We’ve held the second of our monthly 3D printing meetings recently, with a fifth person getting trained up on how to use our current printer, and are on the cusp of another advancement in our previously-mentioned 3D printing capabilities, now that 3 people have decided which printer design they’re going to build next.
In the meantime, we continue to torture Beardicus’s poor little Huxley RepRapPro making other little tschotskes that speak to our interests. This doesn’t get us closer to the glorious future of 3D printers for everyone, but I like to think of it as our answer to Wall Street’s “profit taking”: Every once in a while it’s nice to just cash out a little bit and enjoy what you’ve already got.
My turn at that most recently was this little model of monomeric insulin, based on the crystal structure reported by Gursky et. al.
The trick is how to take a computer model of something like this:
and print it on the 3D printer so that it goes from being an on-the-screen abstraction to something you can hold.
Consider that there are many different ways to render these things on a screen:
Each has its uses. But learning how to manipulate an on-screen rendering can be a fraught experience. How much better, then, to have the option of turning the model over directly, with your own hands?
With fused deposition printing, the problem is that the irregular surface doesn’t really present a good way of getting the nascent object to stick to the print bed.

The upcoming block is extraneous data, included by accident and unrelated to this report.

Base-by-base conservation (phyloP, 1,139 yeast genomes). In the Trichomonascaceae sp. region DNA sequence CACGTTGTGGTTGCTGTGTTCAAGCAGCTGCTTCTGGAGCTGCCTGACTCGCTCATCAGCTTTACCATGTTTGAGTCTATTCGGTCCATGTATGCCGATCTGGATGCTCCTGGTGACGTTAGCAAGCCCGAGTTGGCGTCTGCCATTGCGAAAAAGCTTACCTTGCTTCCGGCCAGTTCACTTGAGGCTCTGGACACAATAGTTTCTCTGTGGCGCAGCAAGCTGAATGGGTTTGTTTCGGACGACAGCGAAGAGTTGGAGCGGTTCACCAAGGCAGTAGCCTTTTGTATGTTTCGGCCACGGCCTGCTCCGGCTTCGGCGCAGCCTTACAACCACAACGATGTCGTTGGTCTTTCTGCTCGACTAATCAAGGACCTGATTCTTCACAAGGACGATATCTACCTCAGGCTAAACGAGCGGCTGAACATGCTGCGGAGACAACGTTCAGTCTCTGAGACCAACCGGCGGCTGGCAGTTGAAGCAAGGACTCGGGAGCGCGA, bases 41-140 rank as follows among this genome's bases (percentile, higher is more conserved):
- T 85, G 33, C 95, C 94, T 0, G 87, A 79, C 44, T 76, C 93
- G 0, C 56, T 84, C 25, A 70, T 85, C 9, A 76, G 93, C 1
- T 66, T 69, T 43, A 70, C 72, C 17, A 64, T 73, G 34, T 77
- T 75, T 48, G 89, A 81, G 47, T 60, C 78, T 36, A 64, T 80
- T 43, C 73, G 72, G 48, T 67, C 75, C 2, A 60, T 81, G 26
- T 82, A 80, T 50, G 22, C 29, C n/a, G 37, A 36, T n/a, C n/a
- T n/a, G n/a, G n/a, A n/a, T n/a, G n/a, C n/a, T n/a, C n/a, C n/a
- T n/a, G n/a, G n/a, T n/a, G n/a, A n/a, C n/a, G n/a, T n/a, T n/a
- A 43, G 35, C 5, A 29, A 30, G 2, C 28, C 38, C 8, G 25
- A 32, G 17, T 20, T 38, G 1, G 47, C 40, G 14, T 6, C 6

I brought that file up in PyMOL, issued “hide everything” and then “show surface” (or their GUI equivalents) and, with a few other visual tweaks, like setting the color, exported a VRML 2 (.wrl) file. I played around with that in meshlab a bit, exporting it then as an .stl file.
I finally sorted out that what I really needed to do was bring it into Blender and subtract a cube-shaped (well, any volume with a flat face would probably do) volume from the molecule to give a partial rendering of the model with a flat surface. Doing that twice, to generate each “half” of the molecule, leaves me with two .stl files that can be printed flat side down. In some cases, I’ve brought the file into netfabb’s online service for cleanup of manifold errors. Then, I bring each file into ReplicatorG to more easily scale and orient the model. Finally, I bring the .stl files into Slic3r to generate the .g file for taking over to the printer.
This result is a fairly small protein and a fairly small model that was fast to design and print as a proof of concept. Future challenges will be to find ways of dividing up larger models and of larger molecules or multi-molecule assemblies so they can be printed, perhaps printing different chains in different colors, preserving relative scaling between different components and the like.